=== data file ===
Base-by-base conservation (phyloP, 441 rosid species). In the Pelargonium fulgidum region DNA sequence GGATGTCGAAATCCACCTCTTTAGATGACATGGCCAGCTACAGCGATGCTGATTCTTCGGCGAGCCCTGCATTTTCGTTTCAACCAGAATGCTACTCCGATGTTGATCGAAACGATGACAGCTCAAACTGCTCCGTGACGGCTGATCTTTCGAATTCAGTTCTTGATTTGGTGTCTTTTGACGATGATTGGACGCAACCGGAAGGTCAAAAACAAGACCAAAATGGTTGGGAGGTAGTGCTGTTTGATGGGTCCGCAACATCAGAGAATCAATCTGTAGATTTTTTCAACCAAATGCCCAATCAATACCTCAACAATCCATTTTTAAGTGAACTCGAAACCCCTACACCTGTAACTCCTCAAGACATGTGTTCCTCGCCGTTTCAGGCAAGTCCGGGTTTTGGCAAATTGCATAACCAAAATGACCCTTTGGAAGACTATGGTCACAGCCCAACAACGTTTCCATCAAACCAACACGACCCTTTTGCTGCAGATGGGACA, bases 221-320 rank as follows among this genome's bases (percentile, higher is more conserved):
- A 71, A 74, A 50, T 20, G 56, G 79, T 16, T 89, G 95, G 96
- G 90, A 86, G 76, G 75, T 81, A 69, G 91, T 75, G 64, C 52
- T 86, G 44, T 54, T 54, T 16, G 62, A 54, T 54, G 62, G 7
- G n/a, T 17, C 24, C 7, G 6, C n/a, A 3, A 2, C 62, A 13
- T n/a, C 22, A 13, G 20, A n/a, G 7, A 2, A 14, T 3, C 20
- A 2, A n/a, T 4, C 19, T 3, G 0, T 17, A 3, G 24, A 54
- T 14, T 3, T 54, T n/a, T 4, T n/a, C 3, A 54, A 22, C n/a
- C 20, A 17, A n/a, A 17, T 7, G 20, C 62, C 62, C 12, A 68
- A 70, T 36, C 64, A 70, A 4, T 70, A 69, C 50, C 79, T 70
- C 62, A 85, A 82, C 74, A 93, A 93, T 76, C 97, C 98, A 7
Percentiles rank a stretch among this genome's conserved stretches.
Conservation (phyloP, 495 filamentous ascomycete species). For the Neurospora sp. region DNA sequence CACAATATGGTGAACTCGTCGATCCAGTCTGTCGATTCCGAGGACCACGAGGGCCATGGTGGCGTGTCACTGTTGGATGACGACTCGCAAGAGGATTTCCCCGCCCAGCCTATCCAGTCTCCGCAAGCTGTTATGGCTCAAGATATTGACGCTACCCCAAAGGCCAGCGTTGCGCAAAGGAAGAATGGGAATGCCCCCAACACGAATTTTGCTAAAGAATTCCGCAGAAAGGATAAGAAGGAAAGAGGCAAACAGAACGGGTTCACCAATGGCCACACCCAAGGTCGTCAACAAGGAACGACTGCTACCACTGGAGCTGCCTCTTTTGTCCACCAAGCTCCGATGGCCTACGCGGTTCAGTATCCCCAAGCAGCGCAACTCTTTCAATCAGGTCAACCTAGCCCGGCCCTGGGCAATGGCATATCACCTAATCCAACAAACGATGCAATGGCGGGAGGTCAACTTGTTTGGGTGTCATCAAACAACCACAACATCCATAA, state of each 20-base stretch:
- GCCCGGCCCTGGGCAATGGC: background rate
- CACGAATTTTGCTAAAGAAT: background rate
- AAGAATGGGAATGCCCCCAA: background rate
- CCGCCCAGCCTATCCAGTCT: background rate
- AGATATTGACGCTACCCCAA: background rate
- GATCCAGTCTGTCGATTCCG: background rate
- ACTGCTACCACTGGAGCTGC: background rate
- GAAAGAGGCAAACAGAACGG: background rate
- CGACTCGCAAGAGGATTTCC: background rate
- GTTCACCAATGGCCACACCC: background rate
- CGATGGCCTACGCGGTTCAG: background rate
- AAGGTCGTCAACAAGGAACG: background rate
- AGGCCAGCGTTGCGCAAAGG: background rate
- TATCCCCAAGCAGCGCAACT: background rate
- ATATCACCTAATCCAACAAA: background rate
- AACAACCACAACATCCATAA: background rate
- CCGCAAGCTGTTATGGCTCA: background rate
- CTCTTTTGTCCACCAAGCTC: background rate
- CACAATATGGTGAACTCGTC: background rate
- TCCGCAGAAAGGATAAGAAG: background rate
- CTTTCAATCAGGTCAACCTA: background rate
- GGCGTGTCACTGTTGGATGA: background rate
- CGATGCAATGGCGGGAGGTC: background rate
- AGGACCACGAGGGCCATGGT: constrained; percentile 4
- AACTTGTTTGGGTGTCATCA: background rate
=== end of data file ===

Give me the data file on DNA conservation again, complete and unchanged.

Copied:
Base-by-base conservation (phyloP, 441 rosid species). In the Pelargonium fulgidum region DNA sequence GGATGTCGAAATCCACCTCTTTAGATGACATGGCCAGCTACAGCGATGCTGATTCTTCGGCGAGCCCTGCATTTTCGTTTCAACCAGAATGCTACTCCGATGTTGATCGAAACGATGACAGCTCAAACTGCTCCGTGACGGCTGATCTTTCGAATTCAGTTCTTGATTTGGTGTCTTTTGACGATGATTGGACGCAACCGGAAGGTCAAAAACAAGACCAAAATGGTTGGGAGGTAGTGCTGTTTGATGGGTCCGCAACATCAGAGAATCAATCTGTAGATTTTTTCAACCAAATGCCCAATCAATACCTCAACAATCCATTTTTAAGTGAACTCGAAACCCCTACACCTGTAACTCCTCAAGACATGTGTTCCTCGCCGTTTCAGGCAAGTCCGGGTTTTGGCAAATTGCATAACCAAAATGACCCTTTGGAAGACTATGGTCACAGCCCAACAACGTTTCCATCAAACCAACACGACCCTTTTGCTGCAGATGGGACA, bases 221-320 rank as follows among this genome's bases (percentile, higher is more conserved):
- A 71, A 74, A 50, T 20, G 56, G 79, T 16, T 89, G 95, G 96
- G 90, A 86, G 76, G 75, T 81, A 69, G 91, T 75, G 64, C 52
- T 86, G 44, T 54, T 54, T 16, G 62, A 54, T 54, G 62, G 7
- G n/a, T 17, C 24, C 7, G 6, C n/a, A 3, A 2, C 62, A 13
- T n/a, C 22, A 13, G 20, A n/a, G 7, A 2, A 14, T 3, C 20
- A 2, A n/a, T 4, C 19, T 3, G 0, T 17, A 3, G 24, A 54
- T 14, T 3, T 54, T n/a, T 4, T n/a, C 3, A 54, A 22, C n/a
- C 20, A 17, A n/a, A 17, T 7, G 20, C 62, C 62, C 12, A 68
- A 70, T 36, C 64, A 70, A 4, T 70, A 69, C 50, C 79, T 70
- C 62, A 85, A 82, C 74, A 93, A 93, T 76, C 97, C 98, A 7
Percentiles rank a stretch among this genome's conserved stretches.
Conservation (phyloP, 495 filamentous ascomycete species). For the Neurospora sp. region DNA sequence CACAATATGGTGAACTCGTCGATCCAGTCTGTCGATTCCGAGGACCACGAGGGCCATGGTGGCGTGTCACTGTTGGATGACGACTCGCAAGAGGATTTCCCCGCCCAGCCTATCCAGTCTCCGCAAGCTGTTATGGCTCAAGATATTGACGCTACCCCAAAGGCCAGCGTTGCGCAAAGGAAGAATGGGAATGCCCCCAACACGAATTTTGCTAAAGAATTCCGCAGAAAGGATAAGAAGGAAAGAGGCAAACAGAACGGGTTCACCAATGGCCACACCCAAGGTCGTCAACAAGGAACGACTGCTACCACTGGAGCTGCCTCTTTTGTCCACCAAGCTCCGATGGCCTACGCGGTTCAGTATCCCCAAGCAGCGCAACTCTTTCAATCAGGTCAACCTAGCCCGGCCCTGGGCAATGGCATATCACCTAATCCAACAAACGATGCAATGGCGGGAGGTCAACTTGTTTGGGTGTCATCAAACAACCACAACATCCATAA, state of each 20-base stretch:
- GCCCGGCCCTGGGCAATGGC: background rate
- CACGAATTTTGCTAAAGAAT: background rate
- AAGAATGGGAATGCCCCCAA: background rate
- CCGCCCAGCCTATCCAGTCT: background rate
- AGATATTGACGCTACCCCAA: background rate
- GATCCAGTCTGTCGATTCCG: background rate
- ACTGCTACCACTGGAGCTGC: background rate
- GAAAGAGGCAAACAGAACGG: background rate
- CGACTCGCAAGAGGATTTCC: background rate
- GTTCACCAATGGCCACACCC: background rate
- CGATGGCCTACGCGGTTCAG: background rate
- AAGGTCGTCAACAAGGAACG: background rate
- AGGCCAGCGTTGCGCAAAGG: background rate
- TATCCCCAAGCAGCGCAACT: background rate
- ATATCACCTAATCCAACAAA: background rate
- AACAACCACAACATCCATAA: background rate
- CCGCAAGCTGTTATGGCTCA: background rate
- CTCTTTTGTCCACCAAGCTC: background rate
- CACAATATGGTGAACTCGTC: background rate
- TCCGCAGAAAGGATAAGAAG: background rate
- CTTTCAATCAGGTCAACCTA: background rate
- GGCGTGTCACTGTTGGATGA: background rate
- CGATGCAATGGCGGGAGGTC: background rate
- AGGACCACGAGGGCCATGGT: constrained; percentile 4
- AACTTGTTTGGGTGTCATCA: background rate